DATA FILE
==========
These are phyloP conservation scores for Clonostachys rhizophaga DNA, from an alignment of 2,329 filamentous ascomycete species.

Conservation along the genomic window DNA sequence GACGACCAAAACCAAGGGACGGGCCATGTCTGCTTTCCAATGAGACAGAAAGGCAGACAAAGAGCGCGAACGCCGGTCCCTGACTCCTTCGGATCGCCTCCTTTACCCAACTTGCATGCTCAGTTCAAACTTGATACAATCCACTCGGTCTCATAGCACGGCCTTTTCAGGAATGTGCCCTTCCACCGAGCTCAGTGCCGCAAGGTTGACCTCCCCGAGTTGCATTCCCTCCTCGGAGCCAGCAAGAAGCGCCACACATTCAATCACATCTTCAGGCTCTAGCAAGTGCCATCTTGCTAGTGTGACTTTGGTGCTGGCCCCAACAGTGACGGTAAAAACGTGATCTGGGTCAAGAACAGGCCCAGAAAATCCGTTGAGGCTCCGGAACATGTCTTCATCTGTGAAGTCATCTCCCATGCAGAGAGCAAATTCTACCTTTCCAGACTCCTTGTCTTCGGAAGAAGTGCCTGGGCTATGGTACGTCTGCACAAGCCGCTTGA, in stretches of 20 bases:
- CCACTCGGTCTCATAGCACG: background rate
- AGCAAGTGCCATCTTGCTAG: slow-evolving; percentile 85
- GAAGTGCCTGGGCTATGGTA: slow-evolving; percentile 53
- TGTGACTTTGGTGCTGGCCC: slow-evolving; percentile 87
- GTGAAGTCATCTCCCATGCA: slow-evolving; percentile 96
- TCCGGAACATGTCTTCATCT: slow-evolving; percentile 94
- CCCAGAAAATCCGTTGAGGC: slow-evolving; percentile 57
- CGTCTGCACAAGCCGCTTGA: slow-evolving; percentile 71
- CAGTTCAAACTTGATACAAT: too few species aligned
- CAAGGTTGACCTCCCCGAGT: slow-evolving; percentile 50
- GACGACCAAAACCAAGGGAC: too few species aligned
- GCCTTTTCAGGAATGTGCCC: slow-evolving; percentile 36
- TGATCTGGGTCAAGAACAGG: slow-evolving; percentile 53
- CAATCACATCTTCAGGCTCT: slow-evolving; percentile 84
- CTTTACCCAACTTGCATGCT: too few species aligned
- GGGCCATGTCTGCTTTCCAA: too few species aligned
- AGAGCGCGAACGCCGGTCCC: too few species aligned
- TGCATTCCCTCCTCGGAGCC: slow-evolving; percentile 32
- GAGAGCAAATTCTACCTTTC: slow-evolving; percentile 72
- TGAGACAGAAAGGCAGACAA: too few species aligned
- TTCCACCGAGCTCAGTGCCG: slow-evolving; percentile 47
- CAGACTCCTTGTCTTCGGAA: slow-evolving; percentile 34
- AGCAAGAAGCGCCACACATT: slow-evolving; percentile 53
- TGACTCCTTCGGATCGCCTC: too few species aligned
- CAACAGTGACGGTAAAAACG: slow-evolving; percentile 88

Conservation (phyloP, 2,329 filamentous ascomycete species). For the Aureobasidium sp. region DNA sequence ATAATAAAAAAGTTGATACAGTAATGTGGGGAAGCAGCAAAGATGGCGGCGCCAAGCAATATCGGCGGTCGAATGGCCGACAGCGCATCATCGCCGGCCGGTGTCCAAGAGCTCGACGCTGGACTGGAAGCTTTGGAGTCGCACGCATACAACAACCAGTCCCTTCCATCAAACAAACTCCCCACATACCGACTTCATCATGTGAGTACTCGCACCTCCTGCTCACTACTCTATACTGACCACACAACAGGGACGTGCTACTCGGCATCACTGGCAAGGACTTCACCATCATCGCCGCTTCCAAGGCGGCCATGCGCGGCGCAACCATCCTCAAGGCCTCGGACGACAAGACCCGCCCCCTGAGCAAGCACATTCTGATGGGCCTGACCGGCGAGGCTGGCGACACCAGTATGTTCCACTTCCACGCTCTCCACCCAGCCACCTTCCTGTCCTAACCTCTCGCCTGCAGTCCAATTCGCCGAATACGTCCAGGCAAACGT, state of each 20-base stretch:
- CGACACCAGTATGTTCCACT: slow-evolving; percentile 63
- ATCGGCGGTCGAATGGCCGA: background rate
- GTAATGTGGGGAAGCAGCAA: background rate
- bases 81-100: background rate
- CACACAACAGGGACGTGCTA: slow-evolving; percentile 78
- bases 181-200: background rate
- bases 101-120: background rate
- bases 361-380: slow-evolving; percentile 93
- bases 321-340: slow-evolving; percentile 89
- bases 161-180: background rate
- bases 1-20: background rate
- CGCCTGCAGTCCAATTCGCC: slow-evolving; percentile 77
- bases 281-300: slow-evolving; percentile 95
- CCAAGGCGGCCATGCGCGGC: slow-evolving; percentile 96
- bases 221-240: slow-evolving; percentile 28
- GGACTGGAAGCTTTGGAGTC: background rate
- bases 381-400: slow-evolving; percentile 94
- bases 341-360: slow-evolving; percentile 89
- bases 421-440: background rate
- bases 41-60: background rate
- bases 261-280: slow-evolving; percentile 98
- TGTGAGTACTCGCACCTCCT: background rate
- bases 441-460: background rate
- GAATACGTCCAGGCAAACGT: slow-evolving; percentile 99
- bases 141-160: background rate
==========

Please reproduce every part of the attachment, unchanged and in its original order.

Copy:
These are phyloP conservation scores for Clonostachys rhizophaga DNA, from an alignment of 2,329 filamentous ascomycete species.

Conservation along the genomic window DNA sequence GACGACCAAAACCAAGGGACGGGCCATGTCTGCTTTCCAATGAGACAGAAAGGCAGACAAAGAGCGCGAACGCCGGTCCCTGACTCCTTCGGATCGCCTCCTTTACCCAACTTGCATGCTCAGTTCAAACTTGATACAATCCACTCGGTCTCATAGCACGGCCTTTTCAGGAATGTGCCCTTCCACCGAGCTCAGTGCCGCAAGGTTGACCTCCCCGAGTTGCATTCCCTCCTCGGAGCCAGCAAGAAGCGCCACACATTCAATCACATCTTCAGGCTCTAGCAAGTGCCATCTTGCTAGTGTGACTTTGGTGCTGGCCCCAACAGTGACGGTAAAAACGTGATCTGGGTCAAGAACAGGCCCAGAAAATCCGTTGAGGCTCCGGAACATGTCTTCATCTGTGAAGTCATCTCCCATGCAGAGAGCAAATTCTACCTTTCCAGACTCCTTGTCTTCGGAAGAAGTGCCTGGGCTATGGTACGTCTGCACAAGCCGCTTGA, in stretches of 20 bases:
- CCACTCGGTCTCATAGCACG: background rate
- AGCAAGTGCCATCTTGCTAG: slow-evolving; percentile 85
- GAAGTGCCTGGGCTATGGTA: slow-evolving; percentile 53
- TGTGACTTTGGTGCTGGCCC: slow-evolving; percentile 87
- GTGAAGTCATCTCCCATGCA: slow-evolving; percentile 96
- TCCGGAACATGTCTTCATCT: slow-evolving; percentile 94
- CCCAGAAAATCCGTTGAGGC: slow-evolving; percentile 57
- CGTCTGCACAAGCCGCTTGA: slow-evolving; percentile 71
- CAGTTCAAACTTGATACAAT: too few species aligned
- CAAGGTTGACCTCCCCGAGT: slow-evolving; percentile 50
- GACGACCAAAACCAAGGGAC: too few species aligned
- GCCTTTTCAGGAATGTGCCC: slow-evolving; percentile 36
- TGATCTGGGTCAAGAACAGG: slow-evolving; percentile 53
- CAATCACATCTTCAGGCTCT: slow-evolving; percentile 84
- CTTTACCCAACTTGCATGCT: too few species aligned
- GGGCCATGTCTGCTTTCCAA: too few species aligned
- AGAGCGCGAACGCCGGTCCC: too few species aligned
- TGCATTCCCTCCTCGGAGCC: slow-evolving; percentile 32
- GAGAGCAAATTCTACCTTTC: slow-evolving; percentile 72
- TGAGACAGAAAGGCAGACAA: too few species aligned
- TTCCACCGAGCTCAGTGCCG: slow-evolving; percentile 47
- CAGACTCCTTGTCTTCGGAA: slow-evolving; percentile 34
- AGCAAGAAGCGCCACACATT: slow-evolving; percentile 53
- TGACTCCTTCGGATCGCCTC: too few species aligned
- CAACAGTGACGGTAAAAACG: slow-evolving; percentile 88

Conservation (phyloP, 2,329 filamentous ascomycete species). For the Aureobasidium sp. region DNA sequence ATAATAAAAAAGTTGATACAGTAATGTGGGGAAGCAGCAAAGATGGCGGCGCCAAGCAATATCGGCGGTCGAATGGCCGACAGCGCATCATCGCCGGCCGGTGTCCAAGAGCTCGACGCTGGACTGGAAGCTTTGGAGTCGCACGCATACAACAACCAGTCCCTTCCATCAAACAAACTCCCCACATACCGACTTCATCATGTGAGTACTCGCACCTCCTGCTCACTACTCTATACTGACCACACAACAGGGACGTGCTACTCGGCATCACTGGCAAGGACTTCACCATCATCGCCGCTTCCAAGGCGGCCATGCGCGGCGCAACCATCCTCAAGGCCTCGGACGACAAGACCCGCCCCCTGAGCAAGCACATTCTGATGGGCCTGACCGGCGAGGCTGGCGACACCAGTATGTTCCACTTCCACGCTCTCCACCCAGCCACCTTCCTGTCCTAACCTCTCGCCTGCAGTCCAATTCGCCGAATACGTCCAGGCAAACGT, state of each 20-base stretch:
- CGACACCAGTATGTTCCACT: slow-evolving; percentile 63
- ATCGGCGGTCGAATGGCCGA: background rate
- GTAATGTGGGGAAGCAGCAA: background rate
- bases 81-100: background rate
- CACACAACAGGGACGTGCTA: slow-evolving; percentile 78
- bases 181-200: background rate
- bases 101-120: background rate
- bases 361-380: slow-evolving; percentile 93
- bases 321-340: slow-evolving; percentile 89
- bases 161-180: background rate
- bases 1-20: background rate
- CGCCTGCAGTCCAATTCGCC: slow-evolving; percentile 77
- bases 281-300: slow-evolving; percentile 95
- CCAAGGCGGCCATGCGCGGC: slow-evolving; percentile 96
- bases 221-240: slow-evolving; percentile 28
- GGACTGGAAGCTTTGGAGTC: background rate
- bases 381-400: slow-evolving; percentile 94
- bases 341-360: slow-evolving; percentile 89
- bases 421-440: background rate
- bases 41-60: background rate
- bases 261-280: slow-evolving; percentile 98
- TGTGAGTACTCGCACCTCCT: background rate
- bases 441-460: background rate
- GAATACGTCCAGGCAAACGT: slow-evolving; percentile 99
- bases 141-160: background rate